“Today, I would say that answer [to effective leadership] is completely different. It’s caring for, communicating with, supporting and cheering on our team. Underlying all that is trust. If you develop that with your team, if we have consistently trusted folks out in our yards to take care of the customer and keep the customers safe and to meet their needs, and if they’ve trusted us in the corporate office to make some of these decisions that we handle every day, that’s where we come together in a crisis.”Steve Swinney
“I think the key to leadership in the 21st Century is really to disperse it, to share it, and to try to create a culture where everybody understands that, like it or not, want it or not, that they are a leader. That is the only way you can go about managing through this crisis. It’s got to take leadership from every single person in your company.”Kevin Hancock
From great challenge springs great opportunity. While the COVID-19 crisis is creating unprecedented challenges for our industry, it is also accelerating necessary as well as opportunistic change. This thought-provoking panel brought “silver linings” such as technology/innovation, workforce efficiency, industry recruiting, and more to the fore.
“I can be so much more productive if I can just not only embrace going virtual, but master it. And you can actually, if you’re using more of a virtual model, you can save probably about 50% of the time. That then results in so many additional appointments, additional touch points, which then results in probably 50% to 75% more revenue.”Mark Richardson
“What this crisis really put into [play] is that digital is really possible in our industry. So now you have a customer base that cannot walk into a branch to do business. And our digital revenue mix has shot up 15, 20 X. Now, customers are using our online system to do their business.”Patrick Garcia
Federal and state governments are playing a vital role in determining whether building material dealers and their customers can operate and survive the pandemic. Therefore, it is critical that elected officials understand our sector’s importance to economic recovery and the steps our channel is taking to ensure safe operation. Representatives from the industry’s leading associations and lobby groups focused on our sector’s relationship with government during the Summit’s final panel.
“So, if I were getting up on Monday morning, what would I do? I would send a thank you letter to my governor for allowing me to be open as an essential business. I would contact my local building inspector and say, ‘Hey, we want to make sure we’re a part of the solution to end this. Please stop by my yard. I think we’re doing everything according to plan, but if we’re not, please tell us what we need to do because we want to do this right.’ And, you know, then if you have a problem down the road, they’re going to know you’re acting in good faith and doing the right thing.”Rita Ferris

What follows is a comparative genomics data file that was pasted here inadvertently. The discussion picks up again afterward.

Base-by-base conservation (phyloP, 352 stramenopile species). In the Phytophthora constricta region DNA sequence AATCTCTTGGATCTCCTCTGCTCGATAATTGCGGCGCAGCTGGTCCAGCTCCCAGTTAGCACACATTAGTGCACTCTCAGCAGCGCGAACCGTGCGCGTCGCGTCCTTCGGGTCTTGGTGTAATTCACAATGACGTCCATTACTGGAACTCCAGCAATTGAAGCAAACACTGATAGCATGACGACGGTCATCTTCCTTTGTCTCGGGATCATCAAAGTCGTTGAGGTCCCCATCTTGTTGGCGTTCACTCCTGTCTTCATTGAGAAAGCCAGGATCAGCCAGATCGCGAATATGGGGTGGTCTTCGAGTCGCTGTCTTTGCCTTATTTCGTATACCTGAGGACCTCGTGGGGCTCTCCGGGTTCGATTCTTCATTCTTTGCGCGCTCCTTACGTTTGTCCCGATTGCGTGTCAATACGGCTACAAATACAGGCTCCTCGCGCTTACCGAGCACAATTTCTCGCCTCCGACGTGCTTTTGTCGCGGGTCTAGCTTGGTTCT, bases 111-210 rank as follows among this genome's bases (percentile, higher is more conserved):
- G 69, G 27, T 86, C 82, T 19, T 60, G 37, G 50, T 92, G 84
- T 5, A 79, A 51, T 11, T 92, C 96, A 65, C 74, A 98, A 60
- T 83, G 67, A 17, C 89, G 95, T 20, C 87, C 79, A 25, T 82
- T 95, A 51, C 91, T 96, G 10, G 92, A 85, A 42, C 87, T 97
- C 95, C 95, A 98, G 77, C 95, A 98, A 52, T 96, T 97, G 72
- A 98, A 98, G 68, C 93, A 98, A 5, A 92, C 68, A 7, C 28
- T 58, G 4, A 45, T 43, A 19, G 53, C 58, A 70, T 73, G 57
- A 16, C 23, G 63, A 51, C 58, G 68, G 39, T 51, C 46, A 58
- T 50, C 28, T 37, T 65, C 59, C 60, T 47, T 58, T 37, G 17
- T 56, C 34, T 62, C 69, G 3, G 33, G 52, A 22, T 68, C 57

“… hearing these business people of a much higher stature in an industry than I am, and their level of confidence and their level of commitment to making the American workers safe, the American community safe, and the American economy strong was really inspiring for me, and it’s something else NAHB is going to focus on in spades to make sure that we are letting people know we’re going to come back from this quickly and everything’s going to be all right.”Jerry Howard
Building Industry Partners (BIP) is the leading private equity investment firm focused on the U.S. building industry. Since its 2008 founding, BIP has sponsored some of the marquee and fastest-growing middle-market manufacturing, distribution, and service businesses in the U.S. building industry, including: U.S. LBM Holdings, Kodiak Building Partners, Rugby Architectural Building Products, Homewood Holdings, United Cabinet Holdings, and U.S. Fence Solutions.
BIP’s investment and business principles are: Unwavering integrity; a people-first approach to business; alignment of interests with our partners; respect for the advantages of local, entrepreneurial businesses; and a prudent approach to risk and reward.
In 2020, under the leadership of Founder Matt Ogden, BIP kicked off the process of relaunching the firm to accelerate and scale our people-first investment and impact initiatives. BIP is engaging like-minded business and thought leaders who share a vision of advancing the building industry and its workforce over the next decade.
To learn more about BIP, or for contact information, please visit buildingip.com.
Webb Analytics helps construction supply insiders and investors make better strategic and tactical decisions by identifying and explaining the trends, threats, and opportunities that shape their business. Its key offerings include custom research, custom content, strategic consulting, data, analysis, and business development services. Its president is Craig Webb, the longtime editor of ProSales and Remodeling magazines. To learn more, visit webb-analytics.com or call 202-374-2068.